The Contrarian

What Would Tommy Do?

Walker could learn a lot from Tommy Thompson on how to handle a budget dispute.

By - Jul 24th, 2017 09:33 am


Correction: I wrote here recently (“What Would Tommy Do””) to suggest that the transportation finance impasse now stalling the state budget would not have occurred under former Governor Tommy Thompson.

But a report from veteran Capitol journalist Steve Walters shows I got it wrong. Describing current support for a gas tax hike from former legislators David Prosser and Mike Ellis, Walters noted they were in the Legislature in 1995 “when the budget for highways was separated from other state spending and finally passed on Nov. 16.”  

The 1995 Legislature was controlled by Republicans, just as it is today. So, in this regard, the healing powers I attributed to Governor Thompson were off-base.

My only excuse is a lame one. I was 100% invested in the historic expansion of school choice that was part of the budget adopted in 1995. I obviously paid no attention to the fact that the transportation aspect of that budget produced a protracted delay.

A Capitol cliche, widely employed and often accurately so, goes about like this: “Tommy would not have let this happen.”

“This” applies to any of various logjams involving the Governor and Legislature following the tenure of Tommy Thompson.

It most surely applies to the current budget stalemate. Once resolved — as they always eventually are — the temporary impasse over transportation will leave unnecessary scars that will linger for awhile. This is due in no small measure to decisions by Governor Scott Walker. Here are just a few things — the list is long — of actions by Governor Walker that would not have been part of a Tommy Thompson game-plan.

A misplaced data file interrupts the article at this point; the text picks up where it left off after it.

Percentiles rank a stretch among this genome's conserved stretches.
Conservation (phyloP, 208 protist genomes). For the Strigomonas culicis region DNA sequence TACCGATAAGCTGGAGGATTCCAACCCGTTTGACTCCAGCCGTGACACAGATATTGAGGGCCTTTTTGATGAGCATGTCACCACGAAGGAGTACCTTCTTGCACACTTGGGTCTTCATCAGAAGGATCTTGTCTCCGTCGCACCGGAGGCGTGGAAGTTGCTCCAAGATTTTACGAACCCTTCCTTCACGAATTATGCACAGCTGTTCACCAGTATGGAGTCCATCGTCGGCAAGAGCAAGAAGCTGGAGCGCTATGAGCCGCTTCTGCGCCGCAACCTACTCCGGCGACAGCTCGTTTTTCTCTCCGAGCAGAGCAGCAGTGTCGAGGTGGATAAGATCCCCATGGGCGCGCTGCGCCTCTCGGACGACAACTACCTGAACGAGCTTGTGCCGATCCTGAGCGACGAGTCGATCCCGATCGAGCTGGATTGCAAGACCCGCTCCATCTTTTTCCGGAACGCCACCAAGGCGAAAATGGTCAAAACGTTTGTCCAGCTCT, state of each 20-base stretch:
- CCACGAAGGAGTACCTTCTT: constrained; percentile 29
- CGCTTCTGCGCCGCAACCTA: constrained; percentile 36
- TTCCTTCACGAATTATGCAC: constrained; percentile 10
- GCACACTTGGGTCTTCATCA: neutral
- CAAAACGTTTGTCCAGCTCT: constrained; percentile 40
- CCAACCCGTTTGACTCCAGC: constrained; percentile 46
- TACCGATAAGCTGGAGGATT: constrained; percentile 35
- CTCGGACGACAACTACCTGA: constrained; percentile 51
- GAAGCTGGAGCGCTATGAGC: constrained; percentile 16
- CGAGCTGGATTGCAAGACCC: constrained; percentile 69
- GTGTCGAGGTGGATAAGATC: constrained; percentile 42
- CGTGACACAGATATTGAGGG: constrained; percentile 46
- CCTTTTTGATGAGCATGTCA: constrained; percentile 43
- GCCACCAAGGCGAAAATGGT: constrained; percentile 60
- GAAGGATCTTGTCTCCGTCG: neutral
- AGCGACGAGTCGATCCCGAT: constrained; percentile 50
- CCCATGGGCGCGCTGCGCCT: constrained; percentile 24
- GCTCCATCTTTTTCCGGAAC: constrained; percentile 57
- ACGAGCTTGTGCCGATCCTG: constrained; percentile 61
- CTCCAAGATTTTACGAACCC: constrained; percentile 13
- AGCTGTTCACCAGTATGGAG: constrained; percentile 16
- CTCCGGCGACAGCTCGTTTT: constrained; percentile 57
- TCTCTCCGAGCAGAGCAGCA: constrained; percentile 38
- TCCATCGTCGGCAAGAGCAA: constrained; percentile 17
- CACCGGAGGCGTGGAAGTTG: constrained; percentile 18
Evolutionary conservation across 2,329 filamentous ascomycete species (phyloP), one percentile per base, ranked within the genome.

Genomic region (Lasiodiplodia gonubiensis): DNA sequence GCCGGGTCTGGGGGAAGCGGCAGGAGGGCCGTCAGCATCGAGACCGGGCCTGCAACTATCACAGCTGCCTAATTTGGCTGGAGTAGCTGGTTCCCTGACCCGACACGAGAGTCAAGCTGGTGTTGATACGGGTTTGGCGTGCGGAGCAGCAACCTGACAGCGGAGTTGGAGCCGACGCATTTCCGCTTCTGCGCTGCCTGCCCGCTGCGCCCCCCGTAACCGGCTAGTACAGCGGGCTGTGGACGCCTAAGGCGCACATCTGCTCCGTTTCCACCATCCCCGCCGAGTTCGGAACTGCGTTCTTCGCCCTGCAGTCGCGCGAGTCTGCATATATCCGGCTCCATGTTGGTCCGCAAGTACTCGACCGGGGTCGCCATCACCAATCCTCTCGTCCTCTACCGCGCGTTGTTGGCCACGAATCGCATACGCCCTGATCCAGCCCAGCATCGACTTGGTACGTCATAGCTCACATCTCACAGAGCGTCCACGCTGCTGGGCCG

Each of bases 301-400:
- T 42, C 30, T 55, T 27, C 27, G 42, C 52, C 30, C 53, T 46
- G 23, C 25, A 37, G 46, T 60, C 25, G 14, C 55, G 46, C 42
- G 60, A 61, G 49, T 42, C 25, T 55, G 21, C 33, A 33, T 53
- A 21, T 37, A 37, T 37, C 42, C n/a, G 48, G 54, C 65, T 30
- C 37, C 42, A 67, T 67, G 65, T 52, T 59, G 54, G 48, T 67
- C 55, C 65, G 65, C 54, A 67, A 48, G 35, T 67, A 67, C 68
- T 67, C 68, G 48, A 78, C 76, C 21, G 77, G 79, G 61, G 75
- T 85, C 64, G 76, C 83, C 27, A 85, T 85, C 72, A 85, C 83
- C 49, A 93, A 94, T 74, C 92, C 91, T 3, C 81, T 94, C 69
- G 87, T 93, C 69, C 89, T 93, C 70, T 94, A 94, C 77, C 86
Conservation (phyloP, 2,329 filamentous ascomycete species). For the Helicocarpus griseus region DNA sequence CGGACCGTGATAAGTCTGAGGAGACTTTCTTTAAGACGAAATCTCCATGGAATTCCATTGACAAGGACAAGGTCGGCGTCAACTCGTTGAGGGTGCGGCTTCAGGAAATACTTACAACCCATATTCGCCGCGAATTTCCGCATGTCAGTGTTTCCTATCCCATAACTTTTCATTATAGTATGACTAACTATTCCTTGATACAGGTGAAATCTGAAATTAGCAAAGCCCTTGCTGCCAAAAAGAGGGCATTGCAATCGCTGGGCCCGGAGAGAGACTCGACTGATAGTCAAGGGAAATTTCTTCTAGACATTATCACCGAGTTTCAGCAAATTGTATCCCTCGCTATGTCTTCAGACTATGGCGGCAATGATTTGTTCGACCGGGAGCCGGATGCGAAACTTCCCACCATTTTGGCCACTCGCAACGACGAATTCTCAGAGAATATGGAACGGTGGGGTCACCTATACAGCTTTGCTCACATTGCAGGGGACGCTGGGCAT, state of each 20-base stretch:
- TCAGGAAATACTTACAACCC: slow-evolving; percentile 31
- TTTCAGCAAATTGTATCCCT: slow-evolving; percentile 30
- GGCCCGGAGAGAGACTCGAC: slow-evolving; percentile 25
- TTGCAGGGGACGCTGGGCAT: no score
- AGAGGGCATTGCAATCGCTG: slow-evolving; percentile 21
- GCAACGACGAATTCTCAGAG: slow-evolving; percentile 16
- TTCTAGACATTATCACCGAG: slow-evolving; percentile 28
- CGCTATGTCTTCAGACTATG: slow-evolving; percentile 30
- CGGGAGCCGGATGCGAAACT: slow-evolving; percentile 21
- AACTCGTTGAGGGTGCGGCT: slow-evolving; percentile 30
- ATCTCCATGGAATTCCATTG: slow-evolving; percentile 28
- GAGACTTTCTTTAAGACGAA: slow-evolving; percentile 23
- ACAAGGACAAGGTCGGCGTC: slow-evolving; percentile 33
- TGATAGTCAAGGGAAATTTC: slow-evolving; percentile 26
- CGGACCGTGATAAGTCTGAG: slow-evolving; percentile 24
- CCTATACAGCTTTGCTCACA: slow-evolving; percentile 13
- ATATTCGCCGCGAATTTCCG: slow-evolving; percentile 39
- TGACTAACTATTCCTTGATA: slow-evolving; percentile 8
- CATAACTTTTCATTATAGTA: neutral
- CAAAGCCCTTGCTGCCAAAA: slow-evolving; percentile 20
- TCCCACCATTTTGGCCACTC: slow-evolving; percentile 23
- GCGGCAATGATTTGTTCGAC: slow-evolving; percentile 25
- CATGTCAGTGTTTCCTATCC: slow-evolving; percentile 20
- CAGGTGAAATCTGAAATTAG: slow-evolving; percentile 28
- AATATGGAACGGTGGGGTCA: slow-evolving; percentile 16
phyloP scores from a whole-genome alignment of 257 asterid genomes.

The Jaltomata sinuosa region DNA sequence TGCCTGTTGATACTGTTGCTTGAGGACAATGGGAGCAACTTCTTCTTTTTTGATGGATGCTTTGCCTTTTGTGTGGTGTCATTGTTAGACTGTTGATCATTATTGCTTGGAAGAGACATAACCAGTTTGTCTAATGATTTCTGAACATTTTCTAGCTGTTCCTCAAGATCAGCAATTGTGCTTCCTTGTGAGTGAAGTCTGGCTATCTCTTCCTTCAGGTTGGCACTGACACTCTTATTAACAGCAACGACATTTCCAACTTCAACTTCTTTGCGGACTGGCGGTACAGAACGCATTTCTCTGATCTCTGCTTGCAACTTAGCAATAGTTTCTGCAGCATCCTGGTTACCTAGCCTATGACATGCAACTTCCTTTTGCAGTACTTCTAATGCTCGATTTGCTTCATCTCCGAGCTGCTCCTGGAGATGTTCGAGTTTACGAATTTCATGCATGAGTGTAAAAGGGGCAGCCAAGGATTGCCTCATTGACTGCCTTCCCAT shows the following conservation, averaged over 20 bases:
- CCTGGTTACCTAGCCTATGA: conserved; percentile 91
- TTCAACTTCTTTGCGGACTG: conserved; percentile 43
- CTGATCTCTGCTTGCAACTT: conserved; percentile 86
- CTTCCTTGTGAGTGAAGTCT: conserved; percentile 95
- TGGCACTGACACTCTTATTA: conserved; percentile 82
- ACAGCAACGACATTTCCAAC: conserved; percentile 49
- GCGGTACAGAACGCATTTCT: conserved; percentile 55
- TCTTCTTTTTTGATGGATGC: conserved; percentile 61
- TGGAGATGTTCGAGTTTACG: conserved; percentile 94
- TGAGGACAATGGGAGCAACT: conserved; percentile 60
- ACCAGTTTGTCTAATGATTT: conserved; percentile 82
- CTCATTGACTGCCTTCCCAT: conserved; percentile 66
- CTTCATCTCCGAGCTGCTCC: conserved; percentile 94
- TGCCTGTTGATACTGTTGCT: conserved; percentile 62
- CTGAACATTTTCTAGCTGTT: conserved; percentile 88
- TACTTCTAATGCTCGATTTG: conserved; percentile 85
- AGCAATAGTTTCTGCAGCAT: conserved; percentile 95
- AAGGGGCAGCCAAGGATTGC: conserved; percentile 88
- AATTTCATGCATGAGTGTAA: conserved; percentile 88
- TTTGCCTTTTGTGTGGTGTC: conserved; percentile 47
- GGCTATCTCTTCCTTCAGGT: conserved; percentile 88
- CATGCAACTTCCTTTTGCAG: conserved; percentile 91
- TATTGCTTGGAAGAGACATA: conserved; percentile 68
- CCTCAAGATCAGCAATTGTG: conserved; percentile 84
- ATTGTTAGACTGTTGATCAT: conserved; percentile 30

Moving goal posts on a baseline position

More than a year ago Governor Walker stated that “raising the gas tax or vehicle registration fees without an equal or greater reduction in taxes elsewhere is not an option.”

This was a position Walker offered on several occasions. With general fund and property tax cuts of several billion since the 2010 elections, this created the prospect for compromise. When higher than expected revenue estimates were announced last fall, talk of such a deal heightened.

Then early this year the Walker administration severed the linkage that could have fostered a compromise. The new message: any gas tax hike will be vetoed, period.

Using Photo-Op Media Events to Target Republicans

Repeatedly during May and June Governor Walker summoned reporters and TV cameras to locations where highway projects were underway. Accompanied by large signs labeled “Just get it done,” the Governor unambiguously warned that such projects were threatened if the Assembly did not pass a budget on time or if it approved a “base budget” that did not borrow hundreds of millions.

Several members of the Assembly seethed. Speaker Robin Vos would have been justified in holding counter events to announce his readiness to not only finish such project but to pay for them with cash.

Slashing the tires of Senate Republicans

Last Tuesday Senate Republicans, who have stood solidly with Walker on not raising the gas tax, announced a transportation plan that included $712 million in new highway debt. Walker previously had proposed $500 million and later $300 million in new highway borrowing; he had been open to higher levels if tied to a new boost of federal aid. A Walker spokesman issued a mildly positive statement about the Senate plan.

Within 24 hours the Governor offered an olive branch to the Assembly by proposing to eliminate virtually all the debt favored by the Senate. For good measure, he recommended elimination of a tax cut favored by the Senate and suggested the revenue instead by used for highways.